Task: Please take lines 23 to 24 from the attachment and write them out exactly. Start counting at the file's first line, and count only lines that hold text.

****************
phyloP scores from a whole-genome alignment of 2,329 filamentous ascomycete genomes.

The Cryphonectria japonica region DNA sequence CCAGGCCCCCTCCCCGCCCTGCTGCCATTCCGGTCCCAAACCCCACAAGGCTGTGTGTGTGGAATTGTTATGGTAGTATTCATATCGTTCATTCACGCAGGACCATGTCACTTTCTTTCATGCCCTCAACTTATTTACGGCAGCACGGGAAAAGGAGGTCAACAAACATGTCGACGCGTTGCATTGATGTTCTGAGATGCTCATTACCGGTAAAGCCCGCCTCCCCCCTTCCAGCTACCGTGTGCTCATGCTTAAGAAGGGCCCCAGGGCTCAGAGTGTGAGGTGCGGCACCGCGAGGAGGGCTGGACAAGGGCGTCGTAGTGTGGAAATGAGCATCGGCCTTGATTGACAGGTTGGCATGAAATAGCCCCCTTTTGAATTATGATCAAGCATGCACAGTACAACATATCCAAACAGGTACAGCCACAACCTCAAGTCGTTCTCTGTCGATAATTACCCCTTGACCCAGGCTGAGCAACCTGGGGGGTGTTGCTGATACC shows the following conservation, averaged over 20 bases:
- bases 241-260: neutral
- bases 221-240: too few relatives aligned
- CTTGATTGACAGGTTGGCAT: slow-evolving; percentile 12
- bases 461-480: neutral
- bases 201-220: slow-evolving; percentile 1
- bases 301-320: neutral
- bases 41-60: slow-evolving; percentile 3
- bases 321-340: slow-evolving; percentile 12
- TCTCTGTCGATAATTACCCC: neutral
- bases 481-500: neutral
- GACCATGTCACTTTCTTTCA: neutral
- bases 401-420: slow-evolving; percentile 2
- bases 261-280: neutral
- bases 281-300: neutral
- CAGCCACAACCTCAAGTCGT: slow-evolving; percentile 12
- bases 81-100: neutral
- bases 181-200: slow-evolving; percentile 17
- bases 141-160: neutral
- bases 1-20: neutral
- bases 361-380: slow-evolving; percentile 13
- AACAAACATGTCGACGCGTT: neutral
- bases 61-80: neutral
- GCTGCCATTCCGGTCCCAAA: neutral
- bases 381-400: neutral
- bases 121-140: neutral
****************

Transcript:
- AACAAACATGTCGACGCGTT: neutral
- bases 61-80: neutral